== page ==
Its products are focused towards people who are in need of instant cash to people who need money for long-term purposes like opening a business.
- Rise: is a state licensed online unsecured loan, designed keeping in mind customer needs. Rise is targeted at financial progression. The company also offers free credit monitoring. Average APR is 150% and over the time rate drops based on successful repayment.
- Elastic: serves the customers living paycheck to paycheck; its main purpose is to provide financial stability to the customer. Elastic provides bank issued line of credit and customer will only be charged when funds are drawn. So the startup acts a marketplace and banks are the direct lenders to the customer.
- Sunny: provides customized loans to the borrowers in England. The customer can pay back as soon as they can, there is no penalties for early repayment, and is completely free of any fees.
With the emergence of new players, the size of the prime market borrowers has shrunk and moreover it needs a massive influx of cash to start a lending house catering to prime borrowers. This has led Elevate to focus on the sub-prime middle-class consumers. 80 percent of its clients have attended college, make $48,000 on an average every year, 45% of them own their own home and their FICO score ranges from 575-650. 50% of its customers come from direct mail and others through TV commercials, affiliate programs with other large marketplace lenders and digital campaigns.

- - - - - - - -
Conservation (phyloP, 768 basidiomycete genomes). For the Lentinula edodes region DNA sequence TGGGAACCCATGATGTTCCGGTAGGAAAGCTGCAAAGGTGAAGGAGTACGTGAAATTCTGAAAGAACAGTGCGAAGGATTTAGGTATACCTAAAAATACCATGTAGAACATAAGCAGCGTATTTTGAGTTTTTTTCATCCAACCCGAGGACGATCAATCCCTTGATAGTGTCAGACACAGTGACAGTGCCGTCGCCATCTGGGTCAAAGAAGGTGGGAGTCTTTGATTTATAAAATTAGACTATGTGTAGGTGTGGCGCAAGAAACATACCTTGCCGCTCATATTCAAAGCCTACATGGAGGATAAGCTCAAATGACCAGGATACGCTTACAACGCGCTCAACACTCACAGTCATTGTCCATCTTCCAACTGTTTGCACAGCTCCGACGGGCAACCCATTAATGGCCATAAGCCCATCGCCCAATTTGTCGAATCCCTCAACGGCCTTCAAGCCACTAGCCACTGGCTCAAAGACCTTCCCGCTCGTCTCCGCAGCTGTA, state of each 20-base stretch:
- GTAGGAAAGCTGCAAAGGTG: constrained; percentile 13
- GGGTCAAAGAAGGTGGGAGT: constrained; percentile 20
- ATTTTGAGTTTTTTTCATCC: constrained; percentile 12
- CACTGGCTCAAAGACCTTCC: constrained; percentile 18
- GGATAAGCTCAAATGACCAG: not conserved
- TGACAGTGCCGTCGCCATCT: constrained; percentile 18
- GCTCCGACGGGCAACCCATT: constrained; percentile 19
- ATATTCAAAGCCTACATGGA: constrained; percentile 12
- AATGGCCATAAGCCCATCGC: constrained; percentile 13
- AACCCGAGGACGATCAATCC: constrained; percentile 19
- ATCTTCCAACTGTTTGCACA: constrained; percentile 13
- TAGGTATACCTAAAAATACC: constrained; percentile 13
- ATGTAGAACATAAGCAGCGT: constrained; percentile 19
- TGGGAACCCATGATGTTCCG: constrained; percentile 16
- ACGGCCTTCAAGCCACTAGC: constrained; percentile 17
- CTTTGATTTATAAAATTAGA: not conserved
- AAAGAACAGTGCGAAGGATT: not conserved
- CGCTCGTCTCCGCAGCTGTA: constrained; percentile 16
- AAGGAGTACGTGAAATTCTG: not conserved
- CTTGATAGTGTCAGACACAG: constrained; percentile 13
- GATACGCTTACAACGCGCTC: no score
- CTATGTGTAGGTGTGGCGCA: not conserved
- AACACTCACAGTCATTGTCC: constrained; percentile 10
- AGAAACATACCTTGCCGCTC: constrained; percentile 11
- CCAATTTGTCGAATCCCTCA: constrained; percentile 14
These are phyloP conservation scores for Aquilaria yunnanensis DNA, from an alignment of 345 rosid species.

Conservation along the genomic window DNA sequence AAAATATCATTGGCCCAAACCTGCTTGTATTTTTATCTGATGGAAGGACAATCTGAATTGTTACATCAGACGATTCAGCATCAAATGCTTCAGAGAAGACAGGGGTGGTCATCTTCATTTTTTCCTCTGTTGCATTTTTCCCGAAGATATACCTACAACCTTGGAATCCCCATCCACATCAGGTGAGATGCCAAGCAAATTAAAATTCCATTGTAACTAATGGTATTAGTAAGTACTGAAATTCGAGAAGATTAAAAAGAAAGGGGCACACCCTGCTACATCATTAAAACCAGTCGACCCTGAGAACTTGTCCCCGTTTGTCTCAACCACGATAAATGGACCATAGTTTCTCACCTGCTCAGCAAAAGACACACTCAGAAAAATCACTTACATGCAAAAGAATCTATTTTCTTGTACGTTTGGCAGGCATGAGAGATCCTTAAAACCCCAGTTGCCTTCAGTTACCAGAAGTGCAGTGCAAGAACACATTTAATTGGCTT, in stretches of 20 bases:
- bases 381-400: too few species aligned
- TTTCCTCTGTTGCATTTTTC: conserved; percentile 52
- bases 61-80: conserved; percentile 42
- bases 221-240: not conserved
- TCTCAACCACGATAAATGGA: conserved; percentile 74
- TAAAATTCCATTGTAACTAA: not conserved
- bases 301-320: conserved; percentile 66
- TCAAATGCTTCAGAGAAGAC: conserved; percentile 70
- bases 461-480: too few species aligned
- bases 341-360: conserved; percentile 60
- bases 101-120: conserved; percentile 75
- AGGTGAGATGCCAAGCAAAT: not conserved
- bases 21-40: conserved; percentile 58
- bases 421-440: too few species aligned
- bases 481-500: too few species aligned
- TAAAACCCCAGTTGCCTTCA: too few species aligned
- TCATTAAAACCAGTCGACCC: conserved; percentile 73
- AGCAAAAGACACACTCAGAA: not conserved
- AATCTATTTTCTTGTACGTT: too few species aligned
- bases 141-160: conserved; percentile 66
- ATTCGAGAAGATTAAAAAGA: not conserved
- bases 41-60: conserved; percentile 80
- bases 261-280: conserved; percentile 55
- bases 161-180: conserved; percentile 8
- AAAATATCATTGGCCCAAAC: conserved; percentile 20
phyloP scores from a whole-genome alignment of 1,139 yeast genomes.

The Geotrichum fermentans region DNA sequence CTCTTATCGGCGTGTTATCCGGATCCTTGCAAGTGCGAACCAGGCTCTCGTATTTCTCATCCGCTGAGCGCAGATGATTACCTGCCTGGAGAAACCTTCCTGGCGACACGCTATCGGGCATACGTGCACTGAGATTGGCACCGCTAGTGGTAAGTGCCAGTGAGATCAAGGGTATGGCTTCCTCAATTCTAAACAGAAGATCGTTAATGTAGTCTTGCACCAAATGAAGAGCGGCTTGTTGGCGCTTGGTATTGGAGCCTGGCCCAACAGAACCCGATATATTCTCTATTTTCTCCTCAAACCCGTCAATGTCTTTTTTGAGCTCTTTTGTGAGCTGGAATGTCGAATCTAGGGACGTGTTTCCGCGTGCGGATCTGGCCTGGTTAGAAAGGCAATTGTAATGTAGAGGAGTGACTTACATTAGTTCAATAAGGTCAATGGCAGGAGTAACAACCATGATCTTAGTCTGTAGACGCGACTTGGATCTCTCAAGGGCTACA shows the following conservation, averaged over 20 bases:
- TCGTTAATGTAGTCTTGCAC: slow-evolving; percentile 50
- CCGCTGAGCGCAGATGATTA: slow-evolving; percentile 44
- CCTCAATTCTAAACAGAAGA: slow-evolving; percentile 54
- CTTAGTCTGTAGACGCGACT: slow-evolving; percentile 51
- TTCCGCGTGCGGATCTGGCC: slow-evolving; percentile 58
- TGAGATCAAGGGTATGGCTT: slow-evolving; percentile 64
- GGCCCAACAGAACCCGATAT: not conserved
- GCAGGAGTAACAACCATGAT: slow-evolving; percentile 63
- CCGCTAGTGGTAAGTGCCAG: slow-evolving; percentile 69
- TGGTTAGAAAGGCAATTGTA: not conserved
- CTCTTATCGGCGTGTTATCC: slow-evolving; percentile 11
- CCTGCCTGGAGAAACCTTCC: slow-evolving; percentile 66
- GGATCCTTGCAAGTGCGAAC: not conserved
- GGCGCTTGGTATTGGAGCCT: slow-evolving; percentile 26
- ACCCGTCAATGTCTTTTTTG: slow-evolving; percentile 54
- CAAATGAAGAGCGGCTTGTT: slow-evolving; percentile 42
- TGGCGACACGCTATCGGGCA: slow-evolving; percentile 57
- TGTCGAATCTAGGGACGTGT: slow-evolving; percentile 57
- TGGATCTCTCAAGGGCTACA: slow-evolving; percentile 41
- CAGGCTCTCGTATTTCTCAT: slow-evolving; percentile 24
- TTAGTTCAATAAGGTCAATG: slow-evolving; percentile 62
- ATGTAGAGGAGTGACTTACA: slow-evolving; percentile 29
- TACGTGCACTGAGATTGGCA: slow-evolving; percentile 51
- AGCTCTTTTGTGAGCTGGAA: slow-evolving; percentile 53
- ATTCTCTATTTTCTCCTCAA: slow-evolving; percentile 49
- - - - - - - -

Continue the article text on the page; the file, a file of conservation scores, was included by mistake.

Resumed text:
In terms of loan APR, it wants to lower the rate as well as wants to give financial stability to its client. APR charged by Elevate is 150% for first-time borrowers, drops by 50% after 24 months, and falls to a fixed 36% after 36 months.
Considering payday loans charge 500-600%, APR charged by Elevate sounds relatively tame in comparison. Elastic`s effective APR is approximately 85% as compared to overdraft which has an effective APR of 3520%(according to FDIC), Direct Deposit Advance products have effective APR greater than 400% and even subprime credit cards have effective APR in excess of 36%.